Regulation Of Autonomic Control Of Bladder Voiding After A Complete Spinal Cord Injury

Tech ID: 28944 / UC Case 2015-054-0


UCLA researchers have developed a novel spinal cord stimulator used to restore partial mobility, bladder, and bowel functions in Spinal Cord Injured patients.


After SCI, patients lose the ability to store and expel urine in a coordinated, controlled manner. Current management of bladder dysfunction typically includes medications many of which have side effects and vary in efficacy. There is a need for a reliable method to facilitate bladder function in individuals with spinal cord injury. Studies have shown that epidural stimulation of the spinal cord, in the form of electrical enabling motor control (eEmc), enables paralyzed patients to step on a treadmill. It is suggested that eEmc stimulation of the lumbosacral region of the spinal cord can help with bladder functions in paralyzed patients. Restoring bladder function in patients improves the quality of life and longevity of patients, and dramatically reduces ongoing health maintenance after a spinal cord injury


Epidural stimulation of locomotor-related spinal neuronal circuits has the potential to restore mobility and influence neural networks controlling bladder function in patients with SCI. Researchers have identified specific spinal cord stimulation parameters that initiate bladder voiding within seconds of the initiation of epidural stimulation. Epidural stimulation of the spinal neural network can be combined with motor training and/or pharmacological intervention to enhance the activation of sensorimotor pathways that control bladder function.


Restoring voluntary bladder function in SCI patients


  • Mechanisms can play a role in recovering bladder function after complete paralysis
  • Substantial clinical implications in improving quality of life longevity of patients, while simultaneously dramatically reducing ongoing health maintenance after SCI
  • Long term efficacy
  • Nearly immediate voiding when stimulation is turned on (allowing control during daily activities)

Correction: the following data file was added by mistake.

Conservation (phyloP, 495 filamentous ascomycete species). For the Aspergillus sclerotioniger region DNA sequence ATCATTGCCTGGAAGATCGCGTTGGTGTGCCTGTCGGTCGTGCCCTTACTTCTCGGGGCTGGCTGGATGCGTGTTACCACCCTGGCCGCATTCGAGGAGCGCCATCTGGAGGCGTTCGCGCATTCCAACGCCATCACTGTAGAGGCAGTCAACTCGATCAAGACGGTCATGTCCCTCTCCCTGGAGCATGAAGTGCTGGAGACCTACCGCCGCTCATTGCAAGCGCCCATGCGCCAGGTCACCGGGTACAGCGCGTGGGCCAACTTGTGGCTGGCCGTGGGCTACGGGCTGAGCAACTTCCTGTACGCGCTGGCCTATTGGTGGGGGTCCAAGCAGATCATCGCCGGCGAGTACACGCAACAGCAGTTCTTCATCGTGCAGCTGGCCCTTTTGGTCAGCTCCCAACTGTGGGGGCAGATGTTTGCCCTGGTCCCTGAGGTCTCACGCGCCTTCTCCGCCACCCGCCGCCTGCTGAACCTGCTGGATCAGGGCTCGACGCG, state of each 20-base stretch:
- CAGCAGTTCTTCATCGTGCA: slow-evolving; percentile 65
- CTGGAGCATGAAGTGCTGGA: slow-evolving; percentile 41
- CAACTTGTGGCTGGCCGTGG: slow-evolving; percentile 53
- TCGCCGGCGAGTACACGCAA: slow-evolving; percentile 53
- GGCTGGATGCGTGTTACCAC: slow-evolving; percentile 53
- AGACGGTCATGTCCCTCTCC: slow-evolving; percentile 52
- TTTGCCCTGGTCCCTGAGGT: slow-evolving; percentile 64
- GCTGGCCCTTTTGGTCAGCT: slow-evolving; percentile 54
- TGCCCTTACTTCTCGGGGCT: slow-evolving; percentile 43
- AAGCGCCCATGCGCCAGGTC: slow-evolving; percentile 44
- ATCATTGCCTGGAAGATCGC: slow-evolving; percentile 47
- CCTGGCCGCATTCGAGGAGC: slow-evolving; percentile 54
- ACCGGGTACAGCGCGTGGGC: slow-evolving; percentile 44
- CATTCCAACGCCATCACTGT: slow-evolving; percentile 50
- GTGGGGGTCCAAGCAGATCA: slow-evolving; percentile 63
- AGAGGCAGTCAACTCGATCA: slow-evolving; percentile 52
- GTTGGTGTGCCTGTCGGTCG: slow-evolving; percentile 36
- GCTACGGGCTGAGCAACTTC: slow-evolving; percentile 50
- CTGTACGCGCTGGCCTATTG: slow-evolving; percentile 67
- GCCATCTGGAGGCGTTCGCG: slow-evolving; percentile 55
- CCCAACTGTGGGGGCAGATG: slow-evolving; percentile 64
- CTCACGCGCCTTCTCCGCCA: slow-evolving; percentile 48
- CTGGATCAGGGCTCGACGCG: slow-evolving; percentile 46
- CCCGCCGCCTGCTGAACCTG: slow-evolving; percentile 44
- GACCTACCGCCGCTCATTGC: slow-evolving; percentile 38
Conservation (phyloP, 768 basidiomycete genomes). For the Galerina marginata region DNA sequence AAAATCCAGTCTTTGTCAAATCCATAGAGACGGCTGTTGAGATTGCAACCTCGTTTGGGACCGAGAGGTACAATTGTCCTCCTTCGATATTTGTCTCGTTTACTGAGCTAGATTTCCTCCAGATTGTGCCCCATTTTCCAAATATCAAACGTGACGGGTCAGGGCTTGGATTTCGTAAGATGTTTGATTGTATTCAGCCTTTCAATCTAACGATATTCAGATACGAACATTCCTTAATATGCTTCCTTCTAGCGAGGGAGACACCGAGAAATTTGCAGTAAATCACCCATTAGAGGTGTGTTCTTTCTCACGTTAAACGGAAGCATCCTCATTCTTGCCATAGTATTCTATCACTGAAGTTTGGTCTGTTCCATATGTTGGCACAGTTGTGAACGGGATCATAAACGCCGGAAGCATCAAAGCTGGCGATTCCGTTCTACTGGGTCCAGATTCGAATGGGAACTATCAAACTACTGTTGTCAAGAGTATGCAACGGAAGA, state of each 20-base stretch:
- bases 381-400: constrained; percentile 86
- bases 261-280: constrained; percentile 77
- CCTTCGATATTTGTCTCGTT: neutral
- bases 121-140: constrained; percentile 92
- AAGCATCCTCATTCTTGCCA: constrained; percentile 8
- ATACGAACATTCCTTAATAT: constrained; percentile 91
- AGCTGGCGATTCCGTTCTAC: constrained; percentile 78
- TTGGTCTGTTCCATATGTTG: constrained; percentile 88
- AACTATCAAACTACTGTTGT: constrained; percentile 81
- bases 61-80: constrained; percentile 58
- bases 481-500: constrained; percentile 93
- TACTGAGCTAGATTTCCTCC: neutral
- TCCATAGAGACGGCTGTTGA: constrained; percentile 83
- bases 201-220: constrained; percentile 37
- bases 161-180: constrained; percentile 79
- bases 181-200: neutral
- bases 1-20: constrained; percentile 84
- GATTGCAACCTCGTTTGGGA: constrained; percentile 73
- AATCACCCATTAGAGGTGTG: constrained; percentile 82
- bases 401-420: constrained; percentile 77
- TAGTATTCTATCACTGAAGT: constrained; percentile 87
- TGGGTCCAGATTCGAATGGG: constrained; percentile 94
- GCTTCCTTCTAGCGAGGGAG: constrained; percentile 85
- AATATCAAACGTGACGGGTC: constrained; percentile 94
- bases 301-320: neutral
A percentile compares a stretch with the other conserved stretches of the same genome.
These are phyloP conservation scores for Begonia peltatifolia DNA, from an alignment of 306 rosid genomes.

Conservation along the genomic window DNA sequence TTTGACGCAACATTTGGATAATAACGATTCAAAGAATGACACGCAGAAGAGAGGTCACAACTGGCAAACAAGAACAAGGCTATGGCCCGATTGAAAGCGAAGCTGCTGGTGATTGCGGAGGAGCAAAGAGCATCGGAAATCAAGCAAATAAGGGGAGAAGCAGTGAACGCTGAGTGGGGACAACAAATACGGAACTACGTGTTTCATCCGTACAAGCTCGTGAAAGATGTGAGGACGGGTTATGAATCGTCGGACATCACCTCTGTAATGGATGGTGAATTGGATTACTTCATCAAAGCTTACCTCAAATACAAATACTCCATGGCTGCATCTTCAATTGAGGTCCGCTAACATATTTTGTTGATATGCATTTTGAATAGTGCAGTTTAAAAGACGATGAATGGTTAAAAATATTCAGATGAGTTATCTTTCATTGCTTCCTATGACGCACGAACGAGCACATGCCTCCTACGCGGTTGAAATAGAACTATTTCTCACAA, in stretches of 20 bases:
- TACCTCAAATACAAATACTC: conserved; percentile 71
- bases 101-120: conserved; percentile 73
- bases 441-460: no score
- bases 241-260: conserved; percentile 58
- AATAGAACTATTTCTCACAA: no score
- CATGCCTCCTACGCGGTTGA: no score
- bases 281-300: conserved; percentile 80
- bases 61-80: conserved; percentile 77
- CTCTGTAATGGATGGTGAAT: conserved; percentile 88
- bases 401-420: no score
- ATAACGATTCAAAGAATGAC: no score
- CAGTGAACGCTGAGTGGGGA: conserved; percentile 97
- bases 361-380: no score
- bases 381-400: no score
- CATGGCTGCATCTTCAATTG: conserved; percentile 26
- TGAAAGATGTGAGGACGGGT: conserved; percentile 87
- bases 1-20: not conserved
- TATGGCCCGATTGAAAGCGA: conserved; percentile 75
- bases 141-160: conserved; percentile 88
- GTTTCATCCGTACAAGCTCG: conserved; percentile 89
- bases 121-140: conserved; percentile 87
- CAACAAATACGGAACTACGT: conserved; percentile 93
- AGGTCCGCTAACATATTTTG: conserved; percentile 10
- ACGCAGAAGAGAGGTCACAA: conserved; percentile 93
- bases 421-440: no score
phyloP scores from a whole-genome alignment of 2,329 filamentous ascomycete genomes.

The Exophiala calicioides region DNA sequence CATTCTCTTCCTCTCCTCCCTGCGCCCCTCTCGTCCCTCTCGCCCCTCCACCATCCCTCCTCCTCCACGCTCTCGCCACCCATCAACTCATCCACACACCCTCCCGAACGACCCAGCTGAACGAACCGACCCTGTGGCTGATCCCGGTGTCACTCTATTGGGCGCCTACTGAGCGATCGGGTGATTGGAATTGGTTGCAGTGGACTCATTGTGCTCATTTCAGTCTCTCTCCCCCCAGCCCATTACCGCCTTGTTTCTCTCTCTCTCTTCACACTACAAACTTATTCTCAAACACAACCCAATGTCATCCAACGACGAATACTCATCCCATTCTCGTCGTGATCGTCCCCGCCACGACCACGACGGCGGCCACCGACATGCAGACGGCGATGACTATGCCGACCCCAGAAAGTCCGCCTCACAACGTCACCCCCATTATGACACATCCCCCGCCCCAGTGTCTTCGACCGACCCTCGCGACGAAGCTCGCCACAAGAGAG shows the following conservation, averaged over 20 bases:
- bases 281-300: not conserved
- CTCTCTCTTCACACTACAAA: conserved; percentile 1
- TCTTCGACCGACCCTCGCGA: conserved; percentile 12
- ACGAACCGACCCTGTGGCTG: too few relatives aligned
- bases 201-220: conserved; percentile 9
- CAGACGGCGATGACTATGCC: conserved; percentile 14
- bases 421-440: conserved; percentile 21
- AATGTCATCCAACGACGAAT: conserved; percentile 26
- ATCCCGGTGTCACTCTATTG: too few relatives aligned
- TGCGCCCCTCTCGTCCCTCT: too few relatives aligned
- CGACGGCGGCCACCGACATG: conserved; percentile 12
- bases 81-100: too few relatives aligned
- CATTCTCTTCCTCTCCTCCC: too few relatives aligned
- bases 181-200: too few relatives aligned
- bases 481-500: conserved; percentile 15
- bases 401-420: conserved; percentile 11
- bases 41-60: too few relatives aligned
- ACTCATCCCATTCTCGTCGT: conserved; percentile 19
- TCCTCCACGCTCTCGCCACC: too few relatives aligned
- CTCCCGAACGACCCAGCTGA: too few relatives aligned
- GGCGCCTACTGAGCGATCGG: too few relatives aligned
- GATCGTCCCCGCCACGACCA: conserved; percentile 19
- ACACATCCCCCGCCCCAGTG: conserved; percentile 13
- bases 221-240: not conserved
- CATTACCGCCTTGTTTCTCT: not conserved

Related Materials

  • Gad, Parag N., Roland R. Roy, Hui Zhong, Daniel C. Lu, Yury P. Gerasimenko, and V. Reggie Edgerton. "Initiation of bladder voiding with epidural stimulation in paralyzed, step trained rats." PloS one 9, no. 9 (2014): e108184.
  • Gad, Parag, et al. "Sub-threshold spinal cord stimulation facilitates spontaneous motor activity in spinal rats." Journal of neuroengineering and rehabilitation 10.1 (2013): 1.
  • Gad, Parag N., Roland R. Roy, Hui Zhong, Yury P. Gerasimenko, Giuliano Taccola, and V. Reggie Edgerton. "Neuromodulation of the neural circuits controlling the lower urinary tract." Experimental neurology 285 (2016): 182-189.
  • Gad, Parag N., Gregory W. Salyards, Laura M. Garzel, Kari L. Christe, V. Reggie Edgerton, and Leif A. Havton. "Generalized convulsive seizures are associated with ketamine anesthesia in a rhesus macaque (Macaca mulatta) undergoing urodynamic studies and transcutaneous spinal cord stimulation." Journal of Medical Primatology (2017).

Patent Status

Country Type Number Dated Case
United States Of America Issued Patent 10,751,533 08/25/2020 2015-054

Additional Patents Pending


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  • Edgerton, Victor Reggie

Other Information


Spinal cord injury (SCI), bladder, voiding, Spinal Cord Stimulation, bladder dysfunction, urination, micturition, electrical enabling motor control (eEmc), transcutaneous electrical nerve stimulation (TENS), electromuscular stimulation (EMS), spinal cord stimulation (SCS), neurostimulation, chronic back pain, paralysis, functional electrical stimulation

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